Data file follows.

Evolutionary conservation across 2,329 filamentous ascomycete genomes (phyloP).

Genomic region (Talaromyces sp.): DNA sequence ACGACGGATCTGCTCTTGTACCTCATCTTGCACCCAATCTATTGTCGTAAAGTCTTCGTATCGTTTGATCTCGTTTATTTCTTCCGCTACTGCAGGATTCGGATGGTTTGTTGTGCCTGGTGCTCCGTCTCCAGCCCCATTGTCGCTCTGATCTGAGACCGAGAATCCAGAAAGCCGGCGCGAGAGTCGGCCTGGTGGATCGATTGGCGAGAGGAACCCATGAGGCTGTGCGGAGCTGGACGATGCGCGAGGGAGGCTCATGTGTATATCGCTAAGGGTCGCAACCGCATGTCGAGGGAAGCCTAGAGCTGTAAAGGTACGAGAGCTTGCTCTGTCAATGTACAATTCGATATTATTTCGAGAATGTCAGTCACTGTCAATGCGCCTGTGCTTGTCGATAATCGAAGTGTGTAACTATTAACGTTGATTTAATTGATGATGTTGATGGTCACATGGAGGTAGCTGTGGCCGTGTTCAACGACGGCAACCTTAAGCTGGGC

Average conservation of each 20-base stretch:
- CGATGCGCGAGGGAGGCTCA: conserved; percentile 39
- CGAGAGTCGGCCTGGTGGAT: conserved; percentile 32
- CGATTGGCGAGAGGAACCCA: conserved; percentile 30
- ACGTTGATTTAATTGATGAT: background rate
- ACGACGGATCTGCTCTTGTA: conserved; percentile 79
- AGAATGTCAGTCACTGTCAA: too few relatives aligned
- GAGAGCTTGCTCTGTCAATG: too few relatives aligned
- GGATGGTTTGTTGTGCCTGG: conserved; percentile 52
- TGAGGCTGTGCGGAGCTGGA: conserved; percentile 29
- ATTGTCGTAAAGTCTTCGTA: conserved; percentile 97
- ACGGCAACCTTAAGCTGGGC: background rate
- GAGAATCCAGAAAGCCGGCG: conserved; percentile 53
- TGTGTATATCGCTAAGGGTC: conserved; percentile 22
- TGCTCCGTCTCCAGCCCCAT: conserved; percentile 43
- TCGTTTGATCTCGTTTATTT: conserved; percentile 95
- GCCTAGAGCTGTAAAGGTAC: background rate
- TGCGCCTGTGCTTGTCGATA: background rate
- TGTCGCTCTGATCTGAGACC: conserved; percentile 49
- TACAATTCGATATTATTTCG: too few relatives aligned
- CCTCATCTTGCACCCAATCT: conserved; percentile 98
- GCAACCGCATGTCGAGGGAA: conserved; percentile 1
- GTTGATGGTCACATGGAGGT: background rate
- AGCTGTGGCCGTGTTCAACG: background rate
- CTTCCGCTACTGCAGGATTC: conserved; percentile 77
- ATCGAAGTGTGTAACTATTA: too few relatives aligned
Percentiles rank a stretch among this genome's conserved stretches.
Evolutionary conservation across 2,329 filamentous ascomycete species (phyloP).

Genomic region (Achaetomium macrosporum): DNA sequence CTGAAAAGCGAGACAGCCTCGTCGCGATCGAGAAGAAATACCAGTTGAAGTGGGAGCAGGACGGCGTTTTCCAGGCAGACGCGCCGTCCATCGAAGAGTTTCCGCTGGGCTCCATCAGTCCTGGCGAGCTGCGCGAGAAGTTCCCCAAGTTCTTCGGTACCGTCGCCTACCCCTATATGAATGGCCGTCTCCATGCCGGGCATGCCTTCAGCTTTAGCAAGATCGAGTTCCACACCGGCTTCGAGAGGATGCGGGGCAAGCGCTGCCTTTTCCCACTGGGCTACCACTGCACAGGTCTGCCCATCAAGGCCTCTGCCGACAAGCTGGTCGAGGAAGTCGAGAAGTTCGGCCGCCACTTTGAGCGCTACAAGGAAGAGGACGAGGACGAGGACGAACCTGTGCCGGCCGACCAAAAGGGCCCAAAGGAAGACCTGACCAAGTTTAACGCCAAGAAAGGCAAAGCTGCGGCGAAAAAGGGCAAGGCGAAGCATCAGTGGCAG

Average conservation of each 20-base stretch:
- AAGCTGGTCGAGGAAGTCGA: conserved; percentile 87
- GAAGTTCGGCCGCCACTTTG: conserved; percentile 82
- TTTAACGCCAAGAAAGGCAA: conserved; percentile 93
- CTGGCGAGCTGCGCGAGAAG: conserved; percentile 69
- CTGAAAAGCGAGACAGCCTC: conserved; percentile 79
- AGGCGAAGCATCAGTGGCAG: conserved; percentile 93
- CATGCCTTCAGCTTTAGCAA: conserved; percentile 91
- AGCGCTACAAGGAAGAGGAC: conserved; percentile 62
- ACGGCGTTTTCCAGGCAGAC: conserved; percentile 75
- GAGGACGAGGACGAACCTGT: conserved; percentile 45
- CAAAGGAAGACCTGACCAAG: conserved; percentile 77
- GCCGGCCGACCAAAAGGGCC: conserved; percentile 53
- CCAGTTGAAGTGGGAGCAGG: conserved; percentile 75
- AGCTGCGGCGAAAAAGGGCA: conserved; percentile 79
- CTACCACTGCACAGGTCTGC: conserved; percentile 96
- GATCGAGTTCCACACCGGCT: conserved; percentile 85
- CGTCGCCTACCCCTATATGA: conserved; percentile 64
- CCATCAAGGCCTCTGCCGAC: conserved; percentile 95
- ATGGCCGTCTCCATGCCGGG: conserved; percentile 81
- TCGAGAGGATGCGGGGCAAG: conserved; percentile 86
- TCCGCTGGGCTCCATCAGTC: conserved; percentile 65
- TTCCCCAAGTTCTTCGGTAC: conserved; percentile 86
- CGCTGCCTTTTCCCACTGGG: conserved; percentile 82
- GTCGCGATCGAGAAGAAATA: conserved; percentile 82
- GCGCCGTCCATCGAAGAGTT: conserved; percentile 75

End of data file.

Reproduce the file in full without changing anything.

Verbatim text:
Evolutionary conservation across 2,329 filamentous ascomycete genomes (phyloP).

Genomic region (Talaromyces sp.): DNA sequence ACGACGGATCTGCTCTTGTACCTCATCTTGCACCCAATCTATTGTCGTAAAGTCTTCGTATCGTTTGATCTCGTTTATTTCTTCCGCTACTGCAGGATTCGGATGGTTTGTTGTGCCTGGTGCTCCGTCTCCAGCCCCATTGTCGCTCTGATCTGAGACCGAGAATCCAGAAAGCCGGCGCGAGAGTCGGCCTGGTGGATCGATTGGCGAGAGGAACCCATGAGGCTGTGCGGAGCTGGACGATGCGCGAGGGAGGCTCATGTGTATATCGCTAAGGGTCGCAACCGCATGTCGAGGGAAGCCTAGAGCTGTAAAGGTACGAGAGCTTGCTCTGTCAATGTACAATTCGATATTATTTCGAGAATGTCAGTCACTGTCAATGCGCCTGTGCTTGTCGATAATCGAAGTGTGTAACTATTAACGTTGATTTAATTGATGATGTTGATGGTCACATGGAGGTAGCTGTGGCCGTGTTCAACGACGGCAACCTTAAGCTGGGC

Average conservation of each 20-base stretch:
- CGATGCGCGAGGGAGGCTCA: conserved; percentile 39
- CGAGAGTCGGCCTGGTGGAT: conserved; percentile 32
- CGATTGGCGAGAGGAACCCA: conserved; percentile 30
- ACGTTGATTTAATTGATGAT: background rate
- ACGACGGATCTGCTCTTGTA: conserved; percentile 79
- AGAATGTCAGTCACTGTCAA: too few relatives aligned
- GAGAGCTTGCTCTGTCAATG: too few relatives aligned
- GGATGGTTTGTTGTGCCTGG: conserved; percentile 52
- TGAGGCTGTGCGGAGCTGGA: conserved; percentile 29
- ATTGTCGTAAAGTCTTCGTA: conserved; percentile 97
- ACGGCAACCTTAAGCTGGGC: background rate
- GAGAATCCAGAAAGCCGGCG: conserved; percentile 53
- TGTGTATATCGCTAAGGGTC: conserved; percentile 22
- TGCTCCGTCTCCAGCCCCAT: conserved; percentile 43
- TCGTTTGATCTCGTTTATTT: conserved; percentile 95
- GCCTAGAGCTGTAAAGGTAC: background rate
- TGCGCCTGTGCTTGTCGATA: background rate
- TGTCGCTCTGATCTGAGACC: conserved; percentile 49
- TACAATTCGATATTATTTCG: too few relatives aligned
- CCTCATCTTGCACCCAATCT: conserved; percentile 98
- GCAACCGCATGTCGAGGGAA: conserved; percentile 1
- GTTGATGGTCACATGGAGGT: background rate
- AGCTGTGGCCGTGTTCAACG: background rate
- CTTCCGCTACTGCAGGATTC: conserved; percentile 77
- ATCGAAGTGTGTAACTATTA: too few relatives aligned
Percentiles rank a stretch among this genome's conserved stretches.
Evolutionary conservation across 2,329 filamentous ascomycete species (phyloP).

Genomic region (Achaetomium macrosporum): DNA sequence CTGAAAAGCGAGACAGCCTCGTCGCGATCGAGAAGAAATACCAGTTGAAGTGGGAGCAGGACGGCGTTTTCCAGGCAGACGCGCCGTCCATCGAAGAGTTTCCGCTGGGCTCCATCAGTCCTGGCGAGCTGCGCGAGAAGTTCCCCAAGTTCTTCGGTACCGTCGCCTACCCCTATATGAATGGCCGTCTCCATGCCGGGCATGCCTTCAGCTTTAGCAAGATCGAGTTCCACACCGGCTTCGAGAGGATGCGGGGCAAGCGCTGCCTTTTCCCACTGGGCTACCACTGCACAGGTCTGCCCATCAAGGCCTCTGCCGACAAGCTGGTCGAGGAAGTCGAGAAGTTCGGCCGCCACTTTGAGCGCTACAAGGAAGAGGACGAGGACGAGGACGAACCTGTGCCGGCCGACCAAAAGGGCCCAAAGGAAGACCTGACCAAGTTTAACGCCAAGAAAGGCAAAGCTGCGGCGAAAAAGGGCAAGGCGAAGCATCAGTGGCAG

Average conservation of each 20-base stretch:
- AAGCTGGTCGAGGAAGTCGA: conserved; percentile 87
- GAAGTTCGGCCGCCACTTTG: conserved; percentile 82
- TTTAACGCCAAGAAAGGCAA: conserved; percentile 93
- CTGGCGAGCTGCGCGAGAAG: conserved; percentile 69
- CTGAAAAGCGAGACAGCCTC: conserved; percentile 79
- AGGCGAAGCATCAGTGGCAG: conserved; percentile 93
- CATGCCTTCAGCTTTAGCAA: conserved; percentile 91
- AGCGCTACAAGGAAGAGGAC: conserved; percentile 62
- ACGGCGTTTTCCAGGCAGAC: conserved; percentile 75
- GAGGACGAGGACGAACCTGT: conserved; percentile 45
- CAAAGGAAGACCTGACCAAG: conserved; percentile 77
- GCCGGCCGACCAAAAGGGCC: conserved; percentile 53
- CCAGTTGAAGTGGGAGCAGG: conserved; percentile 75
- AGCTGCGGCGAAAAAGGGCA: conserved; percentile 79
- CTACCACTGCACAGGTCTGC: conserved; percentile 96
- GATCGAGTTCCACACCGGCT: conserved; percentile 85
- CGTCGCCTACCCCTATATGA: conserved; percentile 64
- CCATCAAGGCCTCTGCCGAC: conserved; percentile 95
- ATGGCCGTCTCCATGCCGGG: conserved; percentile 81
- TCGAGAGGATGCGGGGCAAG: conserved; percentile 86
- TCCGCTGGGCTCCATCAGTC: conserved; percentile 65
- TTCCCCAAGTTCTTCGGTAC: conserved; percentile 86
- CGCTGCCTTTTCCCACTGGG: conserved; percentile 82
- GTCGCGATCGAGAAGAAATA: conserved; percentile 82
- GCGCCGTCCATCGAAGAGTT: conserved; percentile 75